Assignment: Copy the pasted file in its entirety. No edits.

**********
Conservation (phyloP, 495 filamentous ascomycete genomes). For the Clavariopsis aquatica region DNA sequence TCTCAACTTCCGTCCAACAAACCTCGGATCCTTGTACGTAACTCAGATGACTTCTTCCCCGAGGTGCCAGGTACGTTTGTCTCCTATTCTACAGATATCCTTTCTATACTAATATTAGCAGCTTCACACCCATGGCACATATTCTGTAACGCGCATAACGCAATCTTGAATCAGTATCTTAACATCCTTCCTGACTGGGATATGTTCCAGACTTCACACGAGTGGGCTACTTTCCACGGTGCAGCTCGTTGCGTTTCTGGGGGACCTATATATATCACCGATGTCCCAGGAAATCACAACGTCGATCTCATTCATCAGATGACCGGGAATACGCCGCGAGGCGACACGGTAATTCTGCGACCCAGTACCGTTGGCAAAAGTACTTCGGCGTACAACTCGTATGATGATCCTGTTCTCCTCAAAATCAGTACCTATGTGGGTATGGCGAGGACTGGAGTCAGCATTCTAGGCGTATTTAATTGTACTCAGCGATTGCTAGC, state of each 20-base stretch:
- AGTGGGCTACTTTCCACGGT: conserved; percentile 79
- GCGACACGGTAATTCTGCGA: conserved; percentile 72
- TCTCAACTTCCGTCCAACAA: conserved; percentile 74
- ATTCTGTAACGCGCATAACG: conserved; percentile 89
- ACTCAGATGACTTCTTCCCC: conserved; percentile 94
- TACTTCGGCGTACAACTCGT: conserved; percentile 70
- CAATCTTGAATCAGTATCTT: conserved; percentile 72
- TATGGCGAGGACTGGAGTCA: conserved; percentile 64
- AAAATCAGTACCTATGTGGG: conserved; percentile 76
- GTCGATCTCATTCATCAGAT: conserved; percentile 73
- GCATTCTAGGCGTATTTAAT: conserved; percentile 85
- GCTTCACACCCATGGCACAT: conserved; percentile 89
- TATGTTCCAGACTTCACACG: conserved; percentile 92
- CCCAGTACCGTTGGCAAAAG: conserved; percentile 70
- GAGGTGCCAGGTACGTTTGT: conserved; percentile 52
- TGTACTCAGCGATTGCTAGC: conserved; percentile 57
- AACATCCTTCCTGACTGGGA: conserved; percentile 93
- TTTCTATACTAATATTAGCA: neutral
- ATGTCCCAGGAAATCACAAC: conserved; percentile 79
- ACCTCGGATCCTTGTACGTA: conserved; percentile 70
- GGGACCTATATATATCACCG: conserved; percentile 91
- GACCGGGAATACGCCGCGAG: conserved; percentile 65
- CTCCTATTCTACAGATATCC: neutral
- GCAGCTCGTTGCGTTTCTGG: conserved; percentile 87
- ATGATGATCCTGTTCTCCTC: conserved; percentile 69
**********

Conservation (phyloP, 495 filamentous ascomycete genomes). For the Clavariopsis aquatica region DNA sequence TCTCAACTTCCGTCCAACAAACCTCGGATCCTTGTACGTAACTCAGATGACTTCTTCCCCGAGGTGCCAGGTACGTTTGTCTCCTATTCTACAGATATCCTTTCTATACTAATATTAGCAGCTTCACACCCATGGCACATATTCTGTAACGCGCATAACGCAATCTTGAATCAGTATCTTAACATCCTTCCTGACTGGGATATGTTCCAGACTTCACACGAGTGGGCTACTTTCCACGGTGCAGCTCGTTGCGTTTCTGGGGGACCTATATATATCACCGATGTCCCAGGAAATCACAACGTCGATCTCATTCATCAGATGACCGGGAATACGCCGCGAGGCGACACGGTAATTCTGCGACCCAGTACCGTTGGCAAAAGTACTTCGGCGTACAACTCGTATGATGATCCTGTTCTCCTCAAAATCAGTACCTATGTGGGTATGGCGAGGACTGGAGTCAGCATTCTAGGCGTATTTAATTGTACTCAGCGATTGCTAGC, state of each 20-base stretch:
- AGTGGGCTACTTTCCACGGT: conserved; percentile 79
- GCGACACGGTAATTCTGCGA: conserved; percentile 72
- TCTCAACTTCCGTCCAACAA: conserved; percentile 74
- ATTCTGTAACGCGCATAACG: conserved; percentile 89
- ACTCAGATGACTTCTTCCCC: conserved; percentile 94
- TACTTCGGCGTACAACTCGT: conserved; percentile 70
- CAATCTTGAATCAGTATCTT: conserved; percentile 72
- TATGGCGAGGACTGGAGTCA: conserved; percentile 64
- AAAATCAGTACCTATGTGGG: conserved; percentile 76
- GTCGATCTCATTCATCAGAT: conserved; percentile 73
- GCATTCTAGGCGTATTTAAT: conserved; percentile 85
- GCTTCACACCCATGGCACAT: conserved; percentile 89
- TATGTTCCAGACTTCACACG: conserved; percentile 92
- CCCAGTACCGTTGGCAAAAG: conserved; percentile 70
- GAGGTGCCAGGTACGTTTGT: conserved; percentile 52
- TGTACTCAGCGATTGCTAGC: conserved; percentile 57
- AACATCCTTCCTGACTGGGA: conserved; percentile 93
- TTTCTATACTAATATTAGCA: neutral
- ATGTCCCAGGAAATCACAAC: conserved; percentile 79
- ACCTCGGATCCTTGTACGTA: conserved; percentile 70
- GGGACCTATATATATCACCG: conserved; percentile 91
- GACCGGGAATACGCCGCGAG: conserved; percentile 65
- CTCCTATTCTACAGATATCC: neutral
- GCAGCTCGTTGCGTTTCTGG: conserved; percentile 87
- ATGATGATCCTGTTCTCCTC: conserved; percentile 69